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J Exerc Rehabil > Volume 9(2);2013 > Article
Lee: Functional effect of mouse embryonic stem cell implantation after spinal cord injury


We transplanted mouse embryonic stem cells (mESCs) to improve functional loss in a rat model of clip-compression spinal cord injury (SCI). The mouse embryonic stem cells were transplanted to injured cord 7 days after injury. We include minimizing the progression of secondary injury, manipulating the neuroinhibitory environment of the spinal cord, replacing lost tissue with transplanted cells and substantial improvement of motor. A number of potential approaches optimize functional recovery after spinal cord injury. We review the application of stem cell transplantation to the spinal cord, emphasizing the use of embryonic stem cells for reconstruction of spinal cord injury. Thus, this study provides strong evidence to support that transplantation of mESC could improve functional recovery after SCI.


Spinal cord injury is a major medical problem worldwide, and realistic goals of functional repair have only recently been acknowledged. This study reviews the role of transplantation, focusing on stem cells and peripheral nerve transplantation and transfer. Neural stem/progenitor cells (NSPCs) have previously been identified in both the mammalian brain and spinal cord (Horner et al., 2000; Johansson et al., 1999; Namiki et al., 1999; Weiss et al., 1996). They have the ability to self-renew and are multipotential for both neurons and glia. Because of these qualities, they have been useful for repair of the spinal cord by generating new cells and an environment that would promote axonal regeneration (McDonald et al., 1999; Teng et al., 2002; Vroemen et al., 2003). However, this regenerative ability of endogenous stem/progenitor cells in mammals appears to be limited as proliferation and differentiation cease within a few days of trauma, providing only small numbers of new cells (Namiki et al., 1999). It has been reported that poor NSPC survival, even under optimized conditions for timing and location of transplantation, with large cavities and only a small number of surviving NSPCs located near healthier tissue (Parr et al., 2007). Therefore, a potential alternative source of NSCs is from blastocyst-derived cells, which are expanded as totipotent embryonic stem (ES) cells (Svendsen and Smith, 1999). Induction of ES cells into committed precursors can yield purified populations of NSCs, precursors, or differentiated neural cell types (Svendsen and Smith, 1999). The resulting stem cells can be expanded in culture as neurospheres which may then be used for transplantation. Grafting of neural differentiated mouse ES cells into a rat thoracic spinal cord clip-compression injury resulted in the survival, migration, differentiation into astrocytes, oligodendrocytes and neurons, and improved locomotor function (McDonald et al., 1999). The objectives in the present experiments were to examine functional recovery at 35 days after transplantation of spinal cord derived mESCs into the injured adult rat spinal cord (35 g injury) with and without prior transplantation. In the future experiment, cells from transgenic rats expressing the gene for enhanced green fluorescent protein (eGFP) would be used to identify the transplanted cells.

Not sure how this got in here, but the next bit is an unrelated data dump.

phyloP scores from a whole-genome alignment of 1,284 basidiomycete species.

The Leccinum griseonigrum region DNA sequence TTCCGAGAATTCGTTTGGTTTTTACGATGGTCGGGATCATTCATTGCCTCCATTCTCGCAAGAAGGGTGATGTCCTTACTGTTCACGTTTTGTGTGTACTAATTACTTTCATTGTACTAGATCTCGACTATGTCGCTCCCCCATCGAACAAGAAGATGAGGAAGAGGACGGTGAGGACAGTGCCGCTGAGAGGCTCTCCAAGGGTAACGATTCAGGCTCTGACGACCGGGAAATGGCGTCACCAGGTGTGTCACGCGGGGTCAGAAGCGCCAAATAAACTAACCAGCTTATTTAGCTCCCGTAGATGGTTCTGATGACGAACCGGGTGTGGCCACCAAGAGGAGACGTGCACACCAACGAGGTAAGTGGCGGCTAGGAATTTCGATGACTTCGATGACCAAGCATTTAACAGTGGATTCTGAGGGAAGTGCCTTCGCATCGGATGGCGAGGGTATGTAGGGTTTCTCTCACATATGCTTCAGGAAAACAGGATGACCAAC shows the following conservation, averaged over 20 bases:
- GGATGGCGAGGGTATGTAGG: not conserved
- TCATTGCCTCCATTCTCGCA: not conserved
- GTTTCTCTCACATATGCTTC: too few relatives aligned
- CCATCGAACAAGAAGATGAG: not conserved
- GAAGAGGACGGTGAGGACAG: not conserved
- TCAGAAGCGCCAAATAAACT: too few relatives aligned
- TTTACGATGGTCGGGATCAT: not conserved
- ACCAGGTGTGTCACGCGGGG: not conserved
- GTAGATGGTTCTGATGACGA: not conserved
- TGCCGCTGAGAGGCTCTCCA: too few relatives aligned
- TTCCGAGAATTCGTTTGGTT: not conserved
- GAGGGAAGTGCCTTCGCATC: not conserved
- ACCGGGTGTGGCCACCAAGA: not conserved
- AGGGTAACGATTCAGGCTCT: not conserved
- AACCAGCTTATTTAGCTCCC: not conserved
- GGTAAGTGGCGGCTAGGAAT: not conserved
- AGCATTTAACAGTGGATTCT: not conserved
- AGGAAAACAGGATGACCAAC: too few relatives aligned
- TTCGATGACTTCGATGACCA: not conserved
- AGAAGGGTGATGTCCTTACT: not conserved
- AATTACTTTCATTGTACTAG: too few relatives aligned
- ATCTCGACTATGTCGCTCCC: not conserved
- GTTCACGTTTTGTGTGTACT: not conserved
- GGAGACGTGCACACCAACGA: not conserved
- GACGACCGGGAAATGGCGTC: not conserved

Cell culture

ES cell cultures were prepared from stocks of an EK1 cell line (TC-1 derived from 129S6) maintained in our laboratory. Not more than 40 passages were used for experiments. The passage procedure of undifferentiated ES cells was performed every 2 days on gelatin-coated T25 flasks in the presence of 1,000 U/mL of leukemia inhibitory factor from Chemicon International (LIF) (LIF 2010, Temecula, CA, USA) and high-glucose Dulbecco’s Modified Eagle’s Medium (DMEM) (GibcoBRL, Germany) with 15% FBS (Hyclone), 0.1 mM mercaptoethanol, 1 μM sodium pyruvate, 1× non-essential amino acids and 1 mM L-glutamine (GibcoBRL). Briefly, ES cells were harvested from T25 flasks by trypsinization with 0.25% trypsin and placed into a standard 100-mm bacterial Petri dish in ESIM without adding LIF or β-mercaptoethanol. Medium was removed and cells were resuspended in modified Sato medium. Cells were then plated on poly-D-lysine (PDL) and laminin coated 35-mm glassbottom dishes for imaging studies or 24-well plates in preparation for serum deprivation (SD) experiments (Fig. 1).